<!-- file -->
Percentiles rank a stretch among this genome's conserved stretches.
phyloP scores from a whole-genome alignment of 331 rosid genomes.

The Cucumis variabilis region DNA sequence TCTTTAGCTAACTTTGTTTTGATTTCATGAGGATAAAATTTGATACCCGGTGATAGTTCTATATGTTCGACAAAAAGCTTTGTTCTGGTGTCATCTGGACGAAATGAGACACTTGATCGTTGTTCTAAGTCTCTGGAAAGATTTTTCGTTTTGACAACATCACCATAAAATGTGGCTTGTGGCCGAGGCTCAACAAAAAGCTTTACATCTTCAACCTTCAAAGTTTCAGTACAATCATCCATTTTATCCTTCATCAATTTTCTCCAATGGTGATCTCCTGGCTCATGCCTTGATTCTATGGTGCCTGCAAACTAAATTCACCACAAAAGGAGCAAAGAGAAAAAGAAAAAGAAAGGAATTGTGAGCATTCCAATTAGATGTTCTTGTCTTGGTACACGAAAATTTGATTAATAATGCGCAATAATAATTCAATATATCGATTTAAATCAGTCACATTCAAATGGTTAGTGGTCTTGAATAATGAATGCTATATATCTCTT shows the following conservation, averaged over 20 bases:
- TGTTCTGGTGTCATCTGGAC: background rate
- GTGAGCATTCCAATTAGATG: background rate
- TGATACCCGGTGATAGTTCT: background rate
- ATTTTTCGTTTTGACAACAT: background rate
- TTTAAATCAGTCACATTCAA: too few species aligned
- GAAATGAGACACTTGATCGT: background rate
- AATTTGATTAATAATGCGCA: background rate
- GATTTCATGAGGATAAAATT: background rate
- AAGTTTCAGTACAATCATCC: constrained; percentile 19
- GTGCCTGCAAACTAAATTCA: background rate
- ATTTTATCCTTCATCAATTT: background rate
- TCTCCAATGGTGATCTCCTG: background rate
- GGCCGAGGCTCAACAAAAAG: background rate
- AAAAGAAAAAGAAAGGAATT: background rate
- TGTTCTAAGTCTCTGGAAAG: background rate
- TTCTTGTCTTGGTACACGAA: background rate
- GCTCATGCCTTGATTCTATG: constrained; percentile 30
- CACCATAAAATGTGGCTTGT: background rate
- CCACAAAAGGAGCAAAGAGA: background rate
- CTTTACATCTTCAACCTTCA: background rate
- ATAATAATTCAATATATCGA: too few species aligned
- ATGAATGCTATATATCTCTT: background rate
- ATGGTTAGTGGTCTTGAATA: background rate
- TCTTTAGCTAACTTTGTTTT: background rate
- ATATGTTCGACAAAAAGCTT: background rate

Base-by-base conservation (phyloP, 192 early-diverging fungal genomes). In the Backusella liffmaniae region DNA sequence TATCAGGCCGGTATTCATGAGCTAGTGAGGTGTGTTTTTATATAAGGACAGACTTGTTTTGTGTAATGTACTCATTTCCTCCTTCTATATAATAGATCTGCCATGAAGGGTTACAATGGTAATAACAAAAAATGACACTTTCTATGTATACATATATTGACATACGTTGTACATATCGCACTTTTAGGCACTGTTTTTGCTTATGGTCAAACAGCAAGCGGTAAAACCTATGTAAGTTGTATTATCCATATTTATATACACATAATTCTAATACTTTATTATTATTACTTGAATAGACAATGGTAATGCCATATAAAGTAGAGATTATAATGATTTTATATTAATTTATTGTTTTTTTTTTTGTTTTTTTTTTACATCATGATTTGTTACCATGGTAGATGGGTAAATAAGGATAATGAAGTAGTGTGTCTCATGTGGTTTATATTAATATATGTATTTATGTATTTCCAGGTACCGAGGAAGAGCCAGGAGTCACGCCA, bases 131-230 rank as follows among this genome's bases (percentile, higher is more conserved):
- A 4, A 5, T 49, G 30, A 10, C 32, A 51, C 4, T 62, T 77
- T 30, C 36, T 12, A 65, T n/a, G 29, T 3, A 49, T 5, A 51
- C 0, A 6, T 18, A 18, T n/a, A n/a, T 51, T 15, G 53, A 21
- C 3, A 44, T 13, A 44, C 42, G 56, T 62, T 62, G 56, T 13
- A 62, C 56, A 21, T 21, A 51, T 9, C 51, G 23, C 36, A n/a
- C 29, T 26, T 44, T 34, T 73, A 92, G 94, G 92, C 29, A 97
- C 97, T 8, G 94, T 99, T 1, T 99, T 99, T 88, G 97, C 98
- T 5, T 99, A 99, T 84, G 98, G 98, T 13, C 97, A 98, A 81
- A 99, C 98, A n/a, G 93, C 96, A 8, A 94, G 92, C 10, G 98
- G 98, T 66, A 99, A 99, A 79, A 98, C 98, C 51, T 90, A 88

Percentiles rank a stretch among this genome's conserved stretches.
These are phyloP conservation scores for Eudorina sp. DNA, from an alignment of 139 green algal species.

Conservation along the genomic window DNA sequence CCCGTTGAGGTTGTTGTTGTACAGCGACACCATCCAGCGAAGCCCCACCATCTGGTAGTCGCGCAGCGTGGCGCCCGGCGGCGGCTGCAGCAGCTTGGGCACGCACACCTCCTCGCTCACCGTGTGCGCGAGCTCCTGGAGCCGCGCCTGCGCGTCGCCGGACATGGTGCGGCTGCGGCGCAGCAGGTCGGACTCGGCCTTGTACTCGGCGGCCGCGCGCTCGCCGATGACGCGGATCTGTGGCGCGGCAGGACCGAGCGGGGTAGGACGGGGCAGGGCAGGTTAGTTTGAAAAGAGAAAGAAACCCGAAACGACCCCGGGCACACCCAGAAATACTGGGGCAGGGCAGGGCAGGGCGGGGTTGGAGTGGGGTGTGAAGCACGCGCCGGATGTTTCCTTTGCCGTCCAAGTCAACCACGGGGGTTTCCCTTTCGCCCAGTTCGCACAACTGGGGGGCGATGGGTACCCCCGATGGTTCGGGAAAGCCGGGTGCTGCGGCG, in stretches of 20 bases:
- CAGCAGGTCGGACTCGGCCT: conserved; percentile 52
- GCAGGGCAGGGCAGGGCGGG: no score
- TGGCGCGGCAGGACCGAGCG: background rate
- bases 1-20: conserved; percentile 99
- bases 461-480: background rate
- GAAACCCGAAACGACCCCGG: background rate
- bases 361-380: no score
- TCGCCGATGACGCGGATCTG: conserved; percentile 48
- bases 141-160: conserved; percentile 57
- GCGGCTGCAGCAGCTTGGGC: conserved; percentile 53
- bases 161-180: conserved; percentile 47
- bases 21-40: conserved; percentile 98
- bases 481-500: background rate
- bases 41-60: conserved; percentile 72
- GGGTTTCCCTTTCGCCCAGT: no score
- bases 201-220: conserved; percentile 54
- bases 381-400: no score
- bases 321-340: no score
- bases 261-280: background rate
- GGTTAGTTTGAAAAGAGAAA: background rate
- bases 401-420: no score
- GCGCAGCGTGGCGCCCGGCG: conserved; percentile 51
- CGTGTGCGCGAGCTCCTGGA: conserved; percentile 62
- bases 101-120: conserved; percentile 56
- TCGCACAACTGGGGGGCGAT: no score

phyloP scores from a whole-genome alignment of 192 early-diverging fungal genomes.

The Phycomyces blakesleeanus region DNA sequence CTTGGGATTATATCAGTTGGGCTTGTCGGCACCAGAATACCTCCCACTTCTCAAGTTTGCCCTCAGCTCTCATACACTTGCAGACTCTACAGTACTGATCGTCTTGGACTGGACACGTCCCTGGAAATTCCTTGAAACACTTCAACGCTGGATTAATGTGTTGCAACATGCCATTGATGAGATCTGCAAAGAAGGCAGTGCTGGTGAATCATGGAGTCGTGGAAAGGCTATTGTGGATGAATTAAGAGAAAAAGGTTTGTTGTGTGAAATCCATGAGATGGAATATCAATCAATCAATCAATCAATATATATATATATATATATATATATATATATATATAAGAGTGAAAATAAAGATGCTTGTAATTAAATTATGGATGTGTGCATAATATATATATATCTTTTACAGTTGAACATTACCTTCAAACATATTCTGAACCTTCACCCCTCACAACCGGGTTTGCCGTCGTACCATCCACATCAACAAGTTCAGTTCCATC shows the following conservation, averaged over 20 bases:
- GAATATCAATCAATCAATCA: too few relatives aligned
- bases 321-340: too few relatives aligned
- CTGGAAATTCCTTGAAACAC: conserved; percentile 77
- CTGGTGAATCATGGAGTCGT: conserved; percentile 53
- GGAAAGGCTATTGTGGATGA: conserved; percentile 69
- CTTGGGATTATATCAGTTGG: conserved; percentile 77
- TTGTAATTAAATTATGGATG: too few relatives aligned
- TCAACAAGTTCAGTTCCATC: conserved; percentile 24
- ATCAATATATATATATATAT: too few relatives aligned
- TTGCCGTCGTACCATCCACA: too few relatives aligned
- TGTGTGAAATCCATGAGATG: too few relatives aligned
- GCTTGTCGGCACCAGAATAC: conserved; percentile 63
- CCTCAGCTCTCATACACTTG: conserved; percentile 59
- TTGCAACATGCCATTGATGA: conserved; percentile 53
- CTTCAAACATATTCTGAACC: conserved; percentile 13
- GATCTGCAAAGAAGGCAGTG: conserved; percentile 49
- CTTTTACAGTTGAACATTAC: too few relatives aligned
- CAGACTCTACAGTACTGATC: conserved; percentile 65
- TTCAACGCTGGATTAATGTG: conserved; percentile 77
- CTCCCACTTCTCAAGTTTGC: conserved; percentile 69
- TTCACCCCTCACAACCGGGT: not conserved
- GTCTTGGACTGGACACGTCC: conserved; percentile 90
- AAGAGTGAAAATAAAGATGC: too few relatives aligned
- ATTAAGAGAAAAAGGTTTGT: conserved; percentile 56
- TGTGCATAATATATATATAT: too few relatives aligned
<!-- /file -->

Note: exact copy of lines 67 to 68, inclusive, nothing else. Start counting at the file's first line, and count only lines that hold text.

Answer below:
- TCGCACAACTGGGGGGCGAT: no score

phyloP scores from a whole-genome alignment of 192 early-diverging fungal genomes.